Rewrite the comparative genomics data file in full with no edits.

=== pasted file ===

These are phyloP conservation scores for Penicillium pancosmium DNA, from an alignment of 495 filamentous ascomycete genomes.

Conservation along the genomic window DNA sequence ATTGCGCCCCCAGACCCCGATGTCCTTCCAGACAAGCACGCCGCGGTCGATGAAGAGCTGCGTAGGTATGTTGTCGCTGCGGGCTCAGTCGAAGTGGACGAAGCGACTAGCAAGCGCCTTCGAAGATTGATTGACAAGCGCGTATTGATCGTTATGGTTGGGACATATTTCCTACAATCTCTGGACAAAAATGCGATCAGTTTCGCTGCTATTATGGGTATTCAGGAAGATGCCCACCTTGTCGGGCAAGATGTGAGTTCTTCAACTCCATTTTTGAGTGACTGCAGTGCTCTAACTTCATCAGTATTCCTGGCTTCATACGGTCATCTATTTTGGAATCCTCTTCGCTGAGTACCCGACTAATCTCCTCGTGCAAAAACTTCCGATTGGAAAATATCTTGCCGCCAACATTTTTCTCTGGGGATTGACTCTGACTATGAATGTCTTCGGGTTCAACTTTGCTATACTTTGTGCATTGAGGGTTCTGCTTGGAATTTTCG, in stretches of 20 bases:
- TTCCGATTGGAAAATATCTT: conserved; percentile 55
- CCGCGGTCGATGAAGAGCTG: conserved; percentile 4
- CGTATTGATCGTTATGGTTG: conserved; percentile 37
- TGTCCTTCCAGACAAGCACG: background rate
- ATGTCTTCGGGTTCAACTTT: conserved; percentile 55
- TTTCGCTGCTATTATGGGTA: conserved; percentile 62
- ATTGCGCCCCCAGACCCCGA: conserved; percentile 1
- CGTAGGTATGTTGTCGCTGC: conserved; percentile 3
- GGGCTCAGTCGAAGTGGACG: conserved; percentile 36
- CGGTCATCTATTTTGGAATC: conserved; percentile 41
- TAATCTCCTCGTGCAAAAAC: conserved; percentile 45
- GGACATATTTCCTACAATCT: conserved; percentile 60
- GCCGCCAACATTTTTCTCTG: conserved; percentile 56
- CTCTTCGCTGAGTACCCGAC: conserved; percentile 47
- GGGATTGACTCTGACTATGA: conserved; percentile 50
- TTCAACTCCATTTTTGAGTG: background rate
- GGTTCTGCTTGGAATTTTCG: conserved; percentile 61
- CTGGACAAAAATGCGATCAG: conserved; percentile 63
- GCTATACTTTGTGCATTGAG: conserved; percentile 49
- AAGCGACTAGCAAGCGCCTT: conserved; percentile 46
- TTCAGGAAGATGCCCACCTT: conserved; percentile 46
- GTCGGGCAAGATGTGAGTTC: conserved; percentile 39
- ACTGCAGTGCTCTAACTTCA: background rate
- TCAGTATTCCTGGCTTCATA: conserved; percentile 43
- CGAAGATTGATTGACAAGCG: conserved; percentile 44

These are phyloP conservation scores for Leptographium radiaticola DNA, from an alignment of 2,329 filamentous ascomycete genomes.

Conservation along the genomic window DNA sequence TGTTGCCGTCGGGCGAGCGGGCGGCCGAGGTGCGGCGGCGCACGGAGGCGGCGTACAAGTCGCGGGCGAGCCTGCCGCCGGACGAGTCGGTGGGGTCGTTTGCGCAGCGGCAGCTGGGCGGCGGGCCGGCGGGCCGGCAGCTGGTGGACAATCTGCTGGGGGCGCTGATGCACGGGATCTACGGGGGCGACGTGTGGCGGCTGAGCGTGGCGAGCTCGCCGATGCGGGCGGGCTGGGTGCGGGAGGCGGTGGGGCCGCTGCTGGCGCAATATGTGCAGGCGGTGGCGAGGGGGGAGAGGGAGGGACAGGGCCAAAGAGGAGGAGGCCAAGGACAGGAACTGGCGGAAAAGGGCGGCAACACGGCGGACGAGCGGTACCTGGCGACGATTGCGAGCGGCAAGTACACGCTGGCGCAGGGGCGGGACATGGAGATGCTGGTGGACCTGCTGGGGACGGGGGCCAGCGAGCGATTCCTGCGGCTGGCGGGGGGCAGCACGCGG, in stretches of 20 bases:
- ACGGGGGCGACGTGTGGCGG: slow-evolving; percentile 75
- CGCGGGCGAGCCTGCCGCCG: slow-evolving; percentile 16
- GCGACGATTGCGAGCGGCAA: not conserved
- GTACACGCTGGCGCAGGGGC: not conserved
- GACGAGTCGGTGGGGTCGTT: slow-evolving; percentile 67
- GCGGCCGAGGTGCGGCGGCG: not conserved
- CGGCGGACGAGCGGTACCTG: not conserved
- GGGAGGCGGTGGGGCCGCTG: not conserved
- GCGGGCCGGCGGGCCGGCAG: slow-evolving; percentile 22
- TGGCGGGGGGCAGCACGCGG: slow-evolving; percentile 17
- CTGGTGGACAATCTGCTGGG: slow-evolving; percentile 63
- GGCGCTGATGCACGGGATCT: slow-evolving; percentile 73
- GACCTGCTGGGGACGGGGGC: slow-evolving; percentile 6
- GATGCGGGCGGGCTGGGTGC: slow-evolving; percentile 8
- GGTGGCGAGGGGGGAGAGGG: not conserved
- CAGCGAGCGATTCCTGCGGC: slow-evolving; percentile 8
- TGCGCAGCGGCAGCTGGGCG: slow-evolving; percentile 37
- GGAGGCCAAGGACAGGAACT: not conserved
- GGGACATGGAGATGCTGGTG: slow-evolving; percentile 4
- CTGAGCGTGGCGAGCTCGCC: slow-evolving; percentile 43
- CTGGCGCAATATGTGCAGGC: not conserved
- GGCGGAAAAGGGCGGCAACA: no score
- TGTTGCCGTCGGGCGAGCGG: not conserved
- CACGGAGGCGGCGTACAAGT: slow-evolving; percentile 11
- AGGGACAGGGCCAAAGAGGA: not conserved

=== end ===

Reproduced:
These are phyloP conservation scores for Penicillium pancosmium DNA, from an alignment of 495 filamentous ascomycete genomes.

Conservation along the genomic window DNA sequence ATTGCGCCCCCAGACCCCGATGTCCTTCCAGACAAGCACGCCGCGGTCGATGAAGAGCTGCGTAGGTATGTTGTCGCTGCGGGCTCAGTCGAAGTGGACGAAGCGACTAGCAAGCGCCTTCGAAGATTGATTGACAAGCGCGTATTGATCGTTATGGTTGGGACATATTTCCTACAATCTCTGGACAAAAATGCGATCAGTTTCGCTGCTATTATGGGTATTCAGGAAGATGCCCACCTTGTCGGGCAAGATGTGAGTTCTTCAACTCCATTTTTGAGTGACTGCAGTGCTCTAACTTCATCAGTATTCCTGGCTTCATACGGTCATCTATTTTGGAATCCTCTTCGCTGAGTACCCGACTAATCTCCTCGTGCAAAAACTTCCGATTGGAAAATATCTTGCCGCCAACATTTTTCTCTGGGGATTGACTCTGACTATGAATGTCTTCGGGTTCAACTTTGCTATACTTTGTGCATTGAGGGTTCTGCTTGGAATTTTCG, in stretches of 20 bases:
- TTCCGATTGGAAAATATCTT: conserved; percentile 55
- CCGCGGTCGATGAAGAGCTG: conserved; percentile 4
- CGTATTGATCGTTATGGTTG: conserved; percentile 37
- TGTCCTTCCAGACAAGCACG: background rate
- ATGTCTTCGGGTTCAACTTT: conserved; percentile 55
- TTTCGCTGCTATTATGGGTA: conserved; percentile 62
- ATTGCGCCCCCAGACCCCGA: conserved; percentile 1
- CGTAGGTATGTTGTCGCTGC: conserved; percentile 3
- GGGCTCAGTCGAAGTGGACG: conserved; percentile 36
- CGGTCATCTATTTTGGAATC: conserved; percentile 41
- TAATCTCCTCGTGCAAAAAC: conserved; percentile 45
- GGACATATTTCCTACAATCT: conserved; percentile 60
- GCCGCCAACATTTTTCTCTG: conserved; percentile 56
- CTCTTCGCTGAGTACCCGAC: conserved; percentile 47
- GGGATTGACTCTGACTATGA: conserved; percentile 50
- TTCAACTCCATTTTTGAGTG: background rate
- GGTTCTGCTTGGAATTTTCG: conserved; percentile 61
- CTGGACAAAAATGCGATCAG: conserved; percentile 63
- GCTATACTTTGTGCATTGAG: conserved; percentile 49
- AAGCGACTAGCAAGCGCCTT: conserved; percentile 46
- TTCAGGAAGATGCCCACCTT: conserved; percentile 46
- GTCGGGCAAGATGTGAGTTC: conserved; percentile 39
- ACTGCAGTGCTCTAACTTCA: background rate
- TCAGTATTCCTGGCTTCATA: conserved; percentile 43
- CGAAGATTGATTGACAAGCG: conserved; percentile 44

These are phyloP conservation scores for Leptographium radiaticola DNA, from an alignment of 2,329 filamentous ascomycete genomes.

Conservation along the genomic window DNA sequence TGTTGCCGTCGGGCGAGCGGGCGGCCGAGGTGCGGCGGCGCACGGAGGCGGCGTACAAGTCGCGGGCGAGCCTGCCGCCGGACGAGTCGGTGGGGTCGTTTGCGCAGCGGCAGCTGGGCGGCGGGCCGGCGGGCCGGCAGCTGGTGGACAATCTGCTGGGGGCGCTGATGCACGGGATCTACGGGGGCGACGTGTGGCGGCTGAGCGTGGCGAGCTCGCCGATGCGGGCGGGCTGGGTGCGGGAGGCGGTGGGGCCGCTGCTGGCGCAATATGTGCAGGCGGTGGCGAGGGGGGAGAGGGAGGGACAGGGCCAAAGAGGAGGAGGCCAAGGACAGGAACTGGCGGAAAAGGGCGGCAACACGGCGGACGAGCGGTACCTGGCGACGATTGCGAGCGGCAAGTACACGCTGGCGCAGGGGCGGGACATGGAGATGCTGGTGGACCTGCTGGGGACGGGGGCCAGCGAGCGATTCCTGCGGCTGGCGGGGGGCAGCACGCGG, in stretches of 20 bases:
- ACGGGGGCGACGTGTGGCGG: slow-evolving; percentile 75
- CGCGGGCGAGCCTGCCGCCG: slow-evolving; percentile 16
- GCGACGATTGCGAGCGGCAA: not conserved
- GTACACGCTGGCGCAGGGGC: not conserved
- GACGAGTCGGTGGGGTCGTT: slow-evolving; percentile 67
- GCGGCCGAGGTGCGGCGGCG: not conserved
- CGGCGGACGAGCGGTACCTG: not conserved
- GGGAGGCGGTGGGGCCGCTG: not conserved
- GCGGGCCGGCGGGCCGGCAG: slow-evolving; percentile 22
- TGGCGGGGGGCAGCACGCGG: slow-evolving; percentile 17
- CTGGTGGACAATCTGCTGGG: slow-evolving; percentile 63
- GGCGCTGATGCACGGGATCT: slow-evolving; percentile 73
- GACCTGCTGGGGACGGGGGC: slow-evolving; percentile 6
- GATGCGGGCGGGCTGGGTGC: slow-evolving; percentile 8
- GGTGGCGAGGGGGGAGAGGG: not conserved
- CAGCGAGCGATTCCTGCGGC: slow-evolving; percentile 8
- TGCGCAGCGGCAGCTGGGCG: slow-evolving; percentile 37
- GGAGGCCAAGGACAGGAACT: not conserved
- GGGACATGGAGATGCTGGTG: slow-evolving; percentile 4
- CTGAGCGTGGCGAGCTCGCC: slow-evolving; percentile 43
- CTGGCGCAATATGTGCAGGC: not conserved
- GGCGGAAAAGGGCGGCAACA: no score
- TGTTGCCGTCGGGCGAGCGG: not conserved
- CACGGAGGCGGCGTACAAGT: slow-evolving; percentile 11
- AGGGACAGGGCCAAAGAGGA: not conserved